Author Topic: 48th Regiment of Foot  (Read 4263 times)

Offline elricks

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48th Regiment of Foot
« on: Sunday 23 September 12 07:24 BST (UK) »
I am hoping someone can recommend some next steps in my research into my 4th Great Grandfather.

I found 2 christening in St Phillip's Sydney 27th May 1821. The children were a son and a daughter of John PURCELL and Ann <unknown>. The daughter was born in Hobart Town in 1818, and the son in Sydney in 1820.

I have found John in pay records of the 48th, in George Town, which fits in with what I know of the 48th. After that I discovered his discharge papers. He was from Kilcommon Co Mayo, but he signed up in Great Yarmouth, Norfolk, 28th Nov 1813. He was around 31 at the time - all of which fits in with other data. HOWEVER - his papers show only that he was in 'East or West Indies' between 11th June 1824 and 8th June 1825. No other overseas service is mentioned. This of course does NOT agree with all the other data. John could not read nor sign his name, so I guess it was possible he did not know if it was wrong? Or maybe service in Australia was not specifically mentioned, as the whole regiment were there at the time?  See image

The son who was born in Sydney is the man who is in Norfolk records as William POSTELL. In 1851 in Great Yarmouth his birth place was New South Wales, which was the clue to looking for his birth - etc.

So far I have not found any records, other then the pay ledger, that names any of the privates, or their families. I have little experience in research of army personnel and records back this far. I am hoping someone with more experience can give me clues on where I can look

Thanks

SHIRLEY

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Offline km1971

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Re: 48th Regiment of Foot
« Reply #1 on: Sunday 23 September 12 09:23 BST (UK) »
Hi Shirley

I would not worry about the lack of details about the service in NSW. The East and West Indies is only mentioned because men received a 50% bonus towards their pensionable service for time spent in these places. This was due to the high death rate from some exotic disease. The East Indies covered Aden to Burma. Other overseas service was not recorded in this period as it did not affect their pension.

The 48th Regiment left Ireland in May 1817 and spent seven years in NSW before moving to India in 1824, as it says on his record. Do you know when he sailed to NSW?

8th June 1825 is when he arrived back in the UK. Overseas service includes time at sea. The regiment stayed in the East Indies until 1835, so he was probably invalided back, and discharged a year later when he did not fully recover.

The army were not really interested in their families. There are no suitable entries in the regimental BMDs. So all you can really do is look for other births and deaths in the church records of the places he served.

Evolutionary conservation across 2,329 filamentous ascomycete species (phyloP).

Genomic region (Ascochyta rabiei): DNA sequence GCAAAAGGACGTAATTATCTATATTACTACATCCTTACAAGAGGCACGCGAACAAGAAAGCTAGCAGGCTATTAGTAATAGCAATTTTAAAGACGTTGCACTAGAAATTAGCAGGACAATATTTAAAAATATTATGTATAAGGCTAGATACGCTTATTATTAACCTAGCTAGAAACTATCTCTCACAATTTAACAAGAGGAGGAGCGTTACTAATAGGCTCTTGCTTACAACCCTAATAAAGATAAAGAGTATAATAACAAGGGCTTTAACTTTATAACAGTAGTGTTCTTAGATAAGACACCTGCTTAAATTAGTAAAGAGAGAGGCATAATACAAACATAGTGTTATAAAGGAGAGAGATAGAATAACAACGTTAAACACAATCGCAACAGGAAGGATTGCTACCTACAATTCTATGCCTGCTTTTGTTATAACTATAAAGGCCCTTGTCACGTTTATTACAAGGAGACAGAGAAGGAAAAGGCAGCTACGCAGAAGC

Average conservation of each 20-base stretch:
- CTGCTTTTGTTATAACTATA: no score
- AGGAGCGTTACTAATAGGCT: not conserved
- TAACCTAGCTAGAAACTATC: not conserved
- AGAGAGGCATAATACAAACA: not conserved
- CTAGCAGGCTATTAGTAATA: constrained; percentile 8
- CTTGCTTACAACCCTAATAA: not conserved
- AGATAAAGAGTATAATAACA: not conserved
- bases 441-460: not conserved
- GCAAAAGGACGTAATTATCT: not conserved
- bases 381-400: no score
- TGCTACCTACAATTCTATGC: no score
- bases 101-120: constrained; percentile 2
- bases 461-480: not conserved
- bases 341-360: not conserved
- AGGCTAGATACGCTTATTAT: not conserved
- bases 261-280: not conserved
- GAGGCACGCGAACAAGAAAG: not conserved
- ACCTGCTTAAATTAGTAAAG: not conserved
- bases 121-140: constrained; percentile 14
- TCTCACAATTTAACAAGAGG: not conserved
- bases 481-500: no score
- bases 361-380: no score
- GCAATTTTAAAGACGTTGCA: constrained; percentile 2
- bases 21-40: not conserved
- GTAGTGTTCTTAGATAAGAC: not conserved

Ken

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Offline majm

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Re: 48th Regiment of Foot
« Reply #2 on: Sunday 23 September 12 10:11 BST (UK) »
Hi there,

Two of my forebears came to New South Wales with the 48th Regiment of Foot, arriving August 1817. May I recommend you seek out a very well researched book that covers the regiment, as it covers their service during the Peninsula War in the Prologue and then addresses their service in NSW and VDL. Its Bibliography (pages 179 to 192 incl) details the many sources that the Author examined. The late Clem Sargent was the Author, and he was a well recognised and very highly regarded Australian Military Historian.

The Colonial Garrison
1817-1824
The 48th Foot
The Northamptonshire Regiment
In the Colony of New South Wales.

by T C Sargent.

ISBN 0 646 25612 2
ISBN 0 646 25578 9 (Paperback)

I understand that the ships that carried the 1817 contingent from Cork to Sydney included : HMS Lloyd, HMS Dick, Pilot, Matilda, Almorah.  Some of these ships departed as early as February 1817 after receiving orders in December 1816 to prepare to transfer to NSW.

I have had a quick look in the Index of this book and I can see your chap mentioned at page 76

“As there was no coinage available locally the troops were paid in commissariat notes issued by the Deputy-Assistant-Commissary-General at Port Dalrymple against bills on the paymaster of the regiment in Sydney.  In the Hobart Town Gazette of 26 February 1820, Private John Purcell advertised theft from his hut at George Town of ‘…. A consolidated Bill dated 30th Dec, 1819, for the sum of £15 15s Sterling, drawn in my favour by Lieutenant Vander Meulen on Terrance Murray Esq. Paymaster of the 48th Regiment at Sydney, on account of the subsistence of the Troops at this Station…’  The inference of the amount involved is not clear but it appears that Purcell was one of the literate soldiers selected to act as a company pay clerk, in this case for the company at Port Dalrymple”